Surprising facts about Weekend Warriors

When it comes to living longer, “weekend warriors” may be on to something, according to a new study. When researchers reviewed the physical activity patterns of more than 350,000 people, they found that those who worked out once or twice a week had a lower risk of early death from diseases like heart disease and cancer than those who exercised more often.

If that seems counterintuitive, consider this: “The total time spent exercising seems to be more important,” says Edward Giovannucci, MD, professor of nutrition and epidemiology at the Harvard TH Chan School of Public Health. A co-author of the study. “For example, doing an hour and a half every weekend day, for a total of three hours, is as good as half an hour on six days.”

Whether you’re a weekend warrior—or want to be one—here’s everything you need to know about weekend-only exercise.

Weekends can be good for your schedule. If you’re struggling to work through the week, you’re hardly alone. According to the CDC, only 24 percent of us actually meet physical activity recommendations. It’s understandable. Life is busy. Between work, home, family and having a social life, it can be difficult to hit the gym or track most weekdays. But what if you could play the weekend with a hike on Saturday afternoon and a long bike ride on Sunday morning? Then, you can easily do the 150 minutes of moderate (or 75 minutes of vigorous) aerobic exercise weekly that health experts recommend.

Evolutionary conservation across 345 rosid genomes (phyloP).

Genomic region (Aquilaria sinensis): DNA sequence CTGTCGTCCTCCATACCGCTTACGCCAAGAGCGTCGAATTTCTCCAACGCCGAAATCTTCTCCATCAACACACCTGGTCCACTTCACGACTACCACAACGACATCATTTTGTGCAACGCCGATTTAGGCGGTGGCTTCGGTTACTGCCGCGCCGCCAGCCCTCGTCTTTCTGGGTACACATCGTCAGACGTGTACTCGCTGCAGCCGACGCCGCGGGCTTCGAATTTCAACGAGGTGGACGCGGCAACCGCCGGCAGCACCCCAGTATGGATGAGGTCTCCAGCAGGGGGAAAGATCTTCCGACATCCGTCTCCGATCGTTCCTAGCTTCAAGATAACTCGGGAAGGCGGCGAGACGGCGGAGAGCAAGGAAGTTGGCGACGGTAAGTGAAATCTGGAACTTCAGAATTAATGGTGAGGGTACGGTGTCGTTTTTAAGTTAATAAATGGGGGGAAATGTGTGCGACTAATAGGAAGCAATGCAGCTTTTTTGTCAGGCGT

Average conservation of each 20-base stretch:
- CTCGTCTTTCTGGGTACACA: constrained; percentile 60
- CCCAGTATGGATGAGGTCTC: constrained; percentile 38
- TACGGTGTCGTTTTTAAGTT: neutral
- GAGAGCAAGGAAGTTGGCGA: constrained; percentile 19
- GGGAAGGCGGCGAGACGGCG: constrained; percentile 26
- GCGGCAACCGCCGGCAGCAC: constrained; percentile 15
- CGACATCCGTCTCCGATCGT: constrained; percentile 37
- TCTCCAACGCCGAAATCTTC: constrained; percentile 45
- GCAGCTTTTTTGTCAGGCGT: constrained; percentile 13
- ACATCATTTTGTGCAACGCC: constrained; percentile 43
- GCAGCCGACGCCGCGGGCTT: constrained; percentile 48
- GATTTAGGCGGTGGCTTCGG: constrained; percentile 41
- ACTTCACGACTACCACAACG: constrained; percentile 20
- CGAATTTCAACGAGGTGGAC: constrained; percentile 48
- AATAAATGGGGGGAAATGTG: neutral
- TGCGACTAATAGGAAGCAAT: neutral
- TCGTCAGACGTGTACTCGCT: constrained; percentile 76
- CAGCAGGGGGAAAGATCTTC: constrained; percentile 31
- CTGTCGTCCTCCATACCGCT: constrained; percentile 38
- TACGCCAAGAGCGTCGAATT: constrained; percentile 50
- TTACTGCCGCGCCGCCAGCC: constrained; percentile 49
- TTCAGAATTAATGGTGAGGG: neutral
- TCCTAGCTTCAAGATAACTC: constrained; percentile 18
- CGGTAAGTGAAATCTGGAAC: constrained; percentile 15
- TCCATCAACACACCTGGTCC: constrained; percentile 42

Exercise isn’t just about longevity. While weekend workouts may help you live longer, they may not provide the other benefits of more frequent activity. Take mental health, for example. “Psychologically, many people think of exercise as a form of stress management,” says Christopher Gagliardi, MS, CPT, scientific education content manager for the American Council on Exercise. So, if you trade your regular post-work jogs for the weekend, you might lose that daily mood boost.

Regular activity does many other good things for your body that aren’t obvious, Gagliardi says. Whether it’s a leisurely walk or a hardcore spin class, exercise can help lower your blood pressure and resting heart rate. And since your muscles rely on glucose for fuel, frequent workouts help maintain healthy blood sugar levels.

Then there is fitness. Depending on your goals, weekend workouts may not always be practical. “If you can dedicate two hours per week to exercise, it’s okay to spread it out over the weekend or week,” Giovannucci says. “But if you want to do more, say seven hours a week, it’s not reasonable or possible to do it in one or two days.” On the other hand, if you’re just starting out, spending a few hours at the gym or on the trail may be more than your body is ready for.

Regardless of your fitness level, injuries are a real concern. “The longer the exercise, the more repetitions without recovery, which can increase your risk of injury,” says Gagliardi. “So, know your limits and pay attention to how you feel.”

Is the weekend workout right for you? “Our results should not be interpreted as indicating that it is best to be a weekend warrior,” says Giovannucci. “I still believe that doing more on more days is better, if possible, but the main message is that almost is better than nothing.” So, if a few weekend runs, hikes or bike rides work for you, go for it. But if you can squeeze in a few short sessions a week, even better.

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